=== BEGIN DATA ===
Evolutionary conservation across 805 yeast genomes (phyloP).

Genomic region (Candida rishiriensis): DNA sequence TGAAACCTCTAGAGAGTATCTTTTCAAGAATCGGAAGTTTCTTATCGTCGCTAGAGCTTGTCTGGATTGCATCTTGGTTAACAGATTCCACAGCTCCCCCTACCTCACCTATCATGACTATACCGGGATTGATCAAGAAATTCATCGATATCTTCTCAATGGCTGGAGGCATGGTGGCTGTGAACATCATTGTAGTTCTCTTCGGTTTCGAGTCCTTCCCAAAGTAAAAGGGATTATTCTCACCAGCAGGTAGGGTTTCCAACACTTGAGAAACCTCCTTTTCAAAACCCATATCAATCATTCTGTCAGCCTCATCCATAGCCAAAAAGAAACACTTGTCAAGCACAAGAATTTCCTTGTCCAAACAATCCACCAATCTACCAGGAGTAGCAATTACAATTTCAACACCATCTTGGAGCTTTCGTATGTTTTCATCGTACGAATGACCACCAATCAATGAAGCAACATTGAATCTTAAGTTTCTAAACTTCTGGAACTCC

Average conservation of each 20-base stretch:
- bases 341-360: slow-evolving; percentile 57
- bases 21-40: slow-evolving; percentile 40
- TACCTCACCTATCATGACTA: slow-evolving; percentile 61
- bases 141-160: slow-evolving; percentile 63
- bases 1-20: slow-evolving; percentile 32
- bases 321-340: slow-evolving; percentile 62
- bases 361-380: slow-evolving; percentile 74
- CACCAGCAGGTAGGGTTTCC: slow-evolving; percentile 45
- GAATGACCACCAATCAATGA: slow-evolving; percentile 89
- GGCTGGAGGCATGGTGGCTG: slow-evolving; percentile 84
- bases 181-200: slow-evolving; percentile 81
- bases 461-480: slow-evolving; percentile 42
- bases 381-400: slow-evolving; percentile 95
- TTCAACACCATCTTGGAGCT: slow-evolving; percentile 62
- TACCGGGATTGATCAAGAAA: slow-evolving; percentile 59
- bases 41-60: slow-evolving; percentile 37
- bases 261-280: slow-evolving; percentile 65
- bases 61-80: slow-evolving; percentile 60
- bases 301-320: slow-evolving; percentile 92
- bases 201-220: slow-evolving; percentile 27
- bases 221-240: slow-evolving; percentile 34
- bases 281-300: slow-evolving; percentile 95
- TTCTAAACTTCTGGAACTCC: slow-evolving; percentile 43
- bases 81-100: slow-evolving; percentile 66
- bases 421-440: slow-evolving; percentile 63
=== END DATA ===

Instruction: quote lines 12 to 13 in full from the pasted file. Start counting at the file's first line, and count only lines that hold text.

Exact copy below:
- GAATGACCACCAATCAATGA: slow-evolving; percentile 89
- GGCTGGAGGCATGGTGGCTG: slow-evolving; percentile 84